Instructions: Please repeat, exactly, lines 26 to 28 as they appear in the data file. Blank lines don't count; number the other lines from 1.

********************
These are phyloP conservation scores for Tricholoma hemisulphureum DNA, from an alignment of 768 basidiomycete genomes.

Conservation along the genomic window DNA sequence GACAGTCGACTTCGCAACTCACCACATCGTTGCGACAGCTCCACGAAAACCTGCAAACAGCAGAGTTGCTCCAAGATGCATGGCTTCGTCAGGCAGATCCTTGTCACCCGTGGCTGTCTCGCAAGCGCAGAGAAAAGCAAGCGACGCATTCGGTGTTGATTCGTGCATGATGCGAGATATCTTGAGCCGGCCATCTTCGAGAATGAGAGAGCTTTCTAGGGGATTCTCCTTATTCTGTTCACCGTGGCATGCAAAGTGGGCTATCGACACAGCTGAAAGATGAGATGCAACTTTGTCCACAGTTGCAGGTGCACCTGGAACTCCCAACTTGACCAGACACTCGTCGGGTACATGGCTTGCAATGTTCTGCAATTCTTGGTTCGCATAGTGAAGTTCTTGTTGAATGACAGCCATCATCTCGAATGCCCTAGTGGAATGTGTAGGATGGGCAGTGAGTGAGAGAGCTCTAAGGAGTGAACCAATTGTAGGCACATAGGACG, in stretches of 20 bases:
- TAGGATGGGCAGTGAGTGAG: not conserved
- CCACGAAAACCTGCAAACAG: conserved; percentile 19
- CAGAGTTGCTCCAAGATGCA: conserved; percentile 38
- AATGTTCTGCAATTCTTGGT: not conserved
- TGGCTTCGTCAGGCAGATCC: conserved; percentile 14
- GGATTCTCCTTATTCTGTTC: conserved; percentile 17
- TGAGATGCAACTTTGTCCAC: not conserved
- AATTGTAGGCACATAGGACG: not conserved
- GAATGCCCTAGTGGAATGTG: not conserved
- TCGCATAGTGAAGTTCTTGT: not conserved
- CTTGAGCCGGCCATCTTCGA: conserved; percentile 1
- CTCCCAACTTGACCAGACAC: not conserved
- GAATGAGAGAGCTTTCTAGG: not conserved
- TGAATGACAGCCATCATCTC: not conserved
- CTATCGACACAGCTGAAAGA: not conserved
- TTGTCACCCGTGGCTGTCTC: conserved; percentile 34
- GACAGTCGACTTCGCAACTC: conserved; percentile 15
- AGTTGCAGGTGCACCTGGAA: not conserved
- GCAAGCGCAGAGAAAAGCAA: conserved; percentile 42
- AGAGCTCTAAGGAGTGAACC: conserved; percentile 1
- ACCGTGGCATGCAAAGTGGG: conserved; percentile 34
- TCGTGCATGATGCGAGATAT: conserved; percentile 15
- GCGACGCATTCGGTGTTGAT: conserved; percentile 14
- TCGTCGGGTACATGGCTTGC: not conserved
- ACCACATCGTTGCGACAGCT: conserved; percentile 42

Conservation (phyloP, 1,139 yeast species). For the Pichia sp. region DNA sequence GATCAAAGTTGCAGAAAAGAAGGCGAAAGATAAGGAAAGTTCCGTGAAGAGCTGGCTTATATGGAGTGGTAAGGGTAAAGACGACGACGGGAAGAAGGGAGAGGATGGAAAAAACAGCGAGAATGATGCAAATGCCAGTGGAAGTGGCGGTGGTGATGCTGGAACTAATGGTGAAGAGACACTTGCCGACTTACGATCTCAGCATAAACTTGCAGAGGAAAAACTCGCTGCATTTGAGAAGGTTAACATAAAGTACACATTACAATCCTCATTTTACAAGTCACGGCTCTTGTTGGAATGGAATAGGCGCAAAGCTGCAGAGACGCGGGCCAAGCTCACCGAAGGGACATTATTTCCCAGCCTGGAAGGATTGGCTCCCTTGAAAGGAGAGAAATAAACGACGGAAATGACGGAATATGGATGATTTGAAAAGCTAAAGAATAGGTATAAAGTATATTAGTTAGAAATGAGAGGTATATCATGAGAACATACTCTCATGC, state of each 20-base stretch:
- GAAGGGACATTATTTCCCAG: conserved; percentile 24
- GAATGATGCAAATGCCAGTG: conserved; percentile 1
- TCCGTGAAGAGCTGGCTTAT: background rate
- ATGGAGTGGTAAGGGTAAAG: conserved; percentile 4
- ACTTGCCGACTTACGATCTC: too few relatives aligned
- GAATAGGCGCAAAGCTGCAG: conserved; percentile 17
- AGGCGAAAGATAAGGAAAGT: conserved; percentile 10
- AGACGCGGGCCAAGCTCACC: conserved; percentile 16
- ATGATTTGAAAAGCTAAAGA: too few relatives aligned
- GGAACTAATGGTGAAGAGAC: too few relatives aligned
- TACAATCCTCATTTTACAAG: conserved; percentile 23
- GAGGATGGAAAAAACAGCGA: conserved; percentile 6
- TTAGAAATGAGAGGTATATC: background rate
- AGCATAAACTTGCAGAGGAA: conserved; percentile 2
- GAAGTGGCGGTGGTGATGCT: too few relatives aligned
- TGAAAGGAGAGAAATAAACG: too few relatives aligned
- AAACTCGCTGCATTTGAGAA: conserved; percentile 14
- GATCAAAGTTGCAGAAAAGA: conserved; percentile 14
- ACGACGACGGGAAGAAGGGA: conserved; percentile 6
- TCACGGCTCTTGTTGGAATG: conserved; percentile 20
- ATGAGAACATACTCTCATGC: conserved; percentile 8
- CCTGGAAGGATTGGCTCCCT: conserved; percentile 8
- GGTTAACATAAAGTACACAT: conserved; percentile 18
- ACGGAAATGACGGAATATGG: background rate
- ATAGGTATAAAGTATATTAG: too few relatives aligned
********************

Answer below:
- TCGTCGGGTACATGGCTTGC: not conserved
- ACCACATCGTTGCGACAGCT: conserved; percentile 42

Conservation (phyloP, 1,139 yeast species). For the Pichia sp. region DNA sequence GATCAAAGTTGCAGAAAAGAAGGCGAAAGATAAGGAAAGTTCCGTGAAGAGCTGGCTTATATGGAGTGGTAAGGGTAAAGACGACGACGGGAAGAAGGGAGAGGATGGAAAAAACAGCGAGAATGATGCAAATGCCAGTGGAAGTGGCGGTGGTGATGCTGGAACTAATGGTGAAGAGACACTTGCCGACTTACGATCTCAGCATAAACTTGCAGAGGAAAAACTCGCTGCATTTGAGAAGGTTAACATAAAGTACACATTACAATCCTCATTTTACAAGTCACGGCTCTTGTTGGAATGGAATAGGCGCAAAGCTGCAGAGACGCGGGCCAAGCTCACCGAAGGGACATTATTTCCCAGCCTGGAAGGATTGGCTCCCTTGAAAGGAGAGAAATAAACGACGGAAATGACGGAATATGGATGATTTGAAAAGCTAAAGAATAGGTATAAAGTATATTAGTTAGAAATGAGAGGTATATCATGAGAACATACTCTCATGC, state of each 20-base stretch: